The European Central Bank faces a crucial test of its resolve to do “whatever it takes” to preserve the euro when it decides this week on buying government bonds to combat deflation and revive the economy.
The EU top court’s adviser and the Swiss National Bank have smoothed the way for quantitative easing (QE), or printing money, but fierce opposition from Germany’s central bank, politicians and public may yet shackle the ECB.
News that ECB President Mario Draghi met German Chancellor Angela Merkel privately last week highlights the acute political sensitivity of the decision. While the Bundesbank is opposed to the policy, which it sees as a back door to monetary financing of feckless governments, creating potential liabilities for German taxpayers, the ECB is hoping Merkel won’t denounce it and will restrain her conservative allies.
Some QE supporters fear Draghi may make too many concessions to Germany by framing a program that is limited in volume and scope, doesn’t share risk across borders and excludes buying bonds of countries with the lowest credit ratings.
Economists distinguish two main ways in which QE, already used in the United States, Britain and Japan, works to revive an economy and raise prices – the “signalling effect” and the “portfolio effect”.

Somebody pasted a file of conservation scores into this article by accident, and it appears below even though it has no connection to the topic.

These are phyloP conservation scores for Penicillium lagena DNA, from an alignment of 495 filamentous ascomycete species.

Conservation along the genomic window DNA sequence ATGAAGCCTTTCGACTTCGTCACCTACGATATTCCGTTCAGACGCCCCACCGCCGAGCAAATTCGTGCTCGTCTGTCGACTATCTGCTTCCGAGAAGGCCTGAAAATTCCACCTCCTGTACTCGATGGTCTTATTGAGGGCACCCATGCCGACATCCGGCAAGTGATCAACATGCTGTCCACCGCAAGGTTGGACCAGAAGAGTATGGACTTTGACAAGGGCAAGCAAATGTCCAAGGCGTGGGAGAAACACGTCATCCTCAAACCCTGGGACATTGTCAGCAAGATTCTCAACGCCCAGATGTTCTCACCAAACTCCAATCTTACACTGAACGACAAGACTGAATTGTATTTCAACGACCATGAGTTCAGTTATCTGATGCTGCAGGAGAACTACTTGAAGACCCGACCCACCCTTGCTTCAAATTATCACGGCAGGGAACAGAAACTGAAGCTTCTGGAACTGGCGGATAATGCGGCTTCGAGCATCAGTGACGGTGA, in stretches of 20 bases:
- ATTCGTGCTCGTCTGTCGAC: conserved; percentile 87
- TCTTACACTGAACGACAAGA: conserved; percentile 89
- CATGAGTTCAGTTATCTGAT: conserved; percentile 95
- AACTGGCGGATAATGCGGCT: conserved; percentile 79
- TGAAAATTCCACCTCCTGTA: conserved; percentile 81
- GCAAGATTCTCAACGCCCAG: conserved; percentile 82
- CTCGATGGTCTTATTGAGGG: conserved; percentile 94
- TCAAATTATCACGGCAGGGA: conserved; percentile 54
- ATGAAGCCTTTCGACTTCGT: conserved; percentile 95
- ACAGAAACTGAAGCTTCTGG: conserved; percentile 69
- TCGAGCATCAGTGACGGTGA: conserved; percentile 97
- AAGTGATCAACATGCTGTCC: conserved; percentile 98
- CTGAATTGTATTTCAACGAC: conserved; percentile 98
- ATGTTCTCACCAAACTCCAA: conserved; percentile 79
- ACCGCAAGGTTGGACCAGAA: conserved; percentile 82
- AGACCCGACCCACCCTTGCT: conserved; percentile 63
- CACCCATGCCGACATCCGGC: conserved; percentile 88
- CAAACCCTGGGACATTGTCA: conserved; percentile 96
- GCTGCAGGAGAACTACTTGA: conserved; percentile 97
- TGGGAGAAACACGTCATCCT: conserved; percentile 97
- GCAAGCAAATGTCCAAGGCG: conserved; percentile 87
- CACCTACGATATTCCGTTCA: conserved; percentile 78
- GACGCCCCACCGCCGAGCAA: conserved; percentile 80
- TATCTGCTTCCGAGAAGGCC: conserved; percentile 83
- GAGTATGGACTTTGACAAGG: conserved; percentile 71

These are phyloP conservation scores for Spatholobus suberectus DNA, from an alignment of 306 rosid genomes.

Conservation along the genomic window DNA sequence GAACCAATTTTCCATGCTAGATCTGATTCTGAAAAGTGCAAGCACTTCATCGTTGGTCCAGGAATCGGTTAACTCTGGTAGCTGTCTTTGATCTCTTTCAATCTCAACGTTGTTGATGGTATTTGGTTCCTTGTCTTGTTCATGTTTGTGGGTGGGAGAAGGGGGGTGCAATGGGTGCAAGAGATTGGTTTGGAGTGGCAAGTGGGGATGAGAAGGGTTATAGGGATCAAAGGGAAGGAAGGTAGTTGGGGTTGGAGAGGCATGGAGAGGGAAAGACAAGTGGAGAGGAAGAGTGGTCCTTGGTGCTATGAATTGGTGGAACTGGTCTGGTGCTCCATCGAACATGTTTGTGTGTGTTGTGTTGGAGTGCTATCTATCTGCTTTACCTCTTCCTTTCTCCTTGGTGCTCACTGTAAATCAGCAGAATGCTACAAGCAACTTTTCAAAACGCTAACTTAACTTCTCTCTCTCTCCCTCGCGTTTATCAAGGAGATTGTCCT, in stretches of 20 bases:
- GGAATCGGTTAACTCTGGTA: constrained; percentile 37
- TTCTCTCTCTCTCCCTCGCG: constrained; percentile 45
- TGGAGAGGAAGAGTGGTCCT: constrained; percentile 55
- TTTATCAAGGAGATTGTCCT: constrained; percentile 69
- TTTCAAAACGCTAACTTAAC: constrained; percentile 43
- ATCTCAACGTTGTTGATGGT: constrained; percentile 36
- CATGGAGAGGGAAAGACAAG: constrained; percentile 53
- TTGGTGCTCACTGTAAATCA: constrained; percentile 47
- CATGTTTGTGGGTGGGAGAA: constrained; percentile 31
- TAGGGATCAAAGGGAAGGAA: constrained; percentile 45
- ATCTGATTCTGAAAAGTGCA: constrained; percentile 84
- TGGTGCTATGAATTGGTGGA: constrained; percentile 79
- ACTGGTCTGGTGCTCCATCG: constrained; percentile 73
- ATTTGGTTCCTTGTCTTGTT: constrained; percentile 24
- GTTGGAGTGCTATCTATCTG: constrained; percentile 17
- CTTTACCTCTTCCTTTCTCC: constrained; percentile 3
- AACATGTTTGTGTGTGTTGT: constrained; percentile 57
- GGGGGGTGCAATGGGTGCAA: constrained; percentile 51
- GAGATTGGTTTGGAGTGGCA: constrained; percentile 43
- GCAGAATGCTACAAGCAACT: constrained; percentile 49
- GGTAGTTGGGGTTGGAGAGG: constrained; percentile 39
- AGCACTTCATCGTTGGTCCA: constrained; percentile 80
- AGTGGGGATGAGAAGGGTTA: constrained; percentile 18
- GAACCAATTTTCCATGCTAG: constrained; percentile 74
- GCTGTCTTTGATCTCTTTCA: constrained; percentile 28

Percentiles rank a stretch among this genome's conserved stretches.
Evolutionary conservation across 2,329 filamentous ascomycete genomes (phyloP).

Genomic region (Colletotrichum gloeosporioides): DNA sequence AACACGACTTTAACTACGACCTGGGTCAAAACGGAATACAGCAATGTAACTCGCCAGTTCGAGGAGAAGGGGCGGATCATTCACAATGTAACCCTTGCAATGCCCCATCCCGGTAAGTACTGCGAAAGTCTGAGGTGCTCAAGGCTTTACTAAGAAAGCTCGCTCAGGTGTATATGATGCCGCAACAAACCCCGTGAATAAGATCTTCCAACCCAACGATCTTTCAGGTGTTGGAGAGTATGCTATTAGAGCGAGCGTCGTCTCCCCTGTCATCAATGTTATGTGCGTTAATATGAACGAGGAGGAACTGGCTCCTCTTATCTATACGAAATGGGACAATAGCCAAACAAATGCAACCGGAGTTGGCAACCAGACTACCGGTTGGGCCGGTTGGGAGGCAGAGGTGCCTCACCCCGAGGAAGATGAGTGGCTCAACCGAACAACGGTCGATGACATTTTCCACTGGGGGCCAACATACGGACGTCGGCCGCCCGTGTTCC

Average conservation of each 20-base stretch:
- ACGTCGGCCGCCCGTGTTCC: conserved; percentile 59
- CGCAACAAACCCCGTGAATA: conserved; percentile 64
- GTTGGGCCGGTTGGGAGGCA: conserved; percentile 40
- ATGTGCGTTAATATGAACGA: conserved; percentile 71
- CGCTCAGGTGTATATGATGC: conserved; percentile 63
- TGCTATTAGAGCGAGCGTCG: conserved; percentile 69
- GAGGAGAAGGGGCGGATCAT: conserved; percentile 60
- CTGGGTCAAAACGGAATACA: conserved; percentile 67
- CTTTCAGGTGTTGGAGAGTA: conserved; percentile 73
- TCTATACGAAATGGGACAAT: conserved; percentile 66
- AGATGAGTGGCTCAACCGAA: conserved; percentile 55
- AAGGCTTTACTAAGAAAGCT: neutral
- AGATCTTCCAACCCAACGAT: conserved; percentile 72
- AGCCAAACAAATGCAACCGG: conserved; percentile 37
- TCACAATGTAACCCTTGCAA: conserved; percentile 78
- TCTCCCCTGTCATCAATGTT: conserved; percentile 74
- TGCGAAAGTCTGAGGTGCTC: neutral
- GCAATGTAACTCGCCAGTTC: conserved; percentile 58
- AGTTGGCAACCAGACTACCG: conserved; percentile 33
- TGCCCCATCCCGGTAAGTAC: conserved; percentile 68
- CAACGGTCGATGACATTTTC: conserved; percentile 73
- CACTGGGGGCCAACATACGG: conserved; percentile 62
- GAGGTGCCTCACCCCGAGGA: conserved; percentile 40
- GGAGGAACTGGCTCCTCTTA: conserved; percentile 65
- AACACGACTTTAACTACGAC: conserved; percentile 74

In layman’s terms, the former describes an unambiguous message to financial markets that a resolute central bank is determined to use unlimited resources to achieve its goal. The U.S. Federal Reserve is the frequently cited model.
“Just as markets know never to fight the Fed, they need to understand that you don’t bet against the ECB,” said a senior Eurosystem official, who is not authorized to speak publicly.
The latter term describes the mechanism through which a central bank creates money to buy bonds from banks, insurers and pension funds, who reinvest it in higher-return assets such as stocks or corporate bonds, often outside the euro zone. That exit of funds lowers the exchange rate, making exports cheaper and imports dearer, hence raising the inflation rate.
The euro has already fallen from nearly $1.40 in May 2014 to $1.15 last Friday, its slide gathering pace as expectations mount that the ECB will launch QE.
Switzerland’s central bank lifted a hand-brake on the euro’s fall last week when it abruptly abandoned a three-year-old cap on the Swiss franc’s exchange rate, which had forced it to buy tens of billion euros to defend the peg of 1.20 to the euro.
The shock move, which sparked global currency turmoil and inflicted heavy losses on some banks and brokers, showed how hard it is for central banks to tame volatile markets and how easy long-accumulated credibility can be put at risk.
That carries lessons for the ECB as it contemplates one of the toughest decisions in its 16-year history.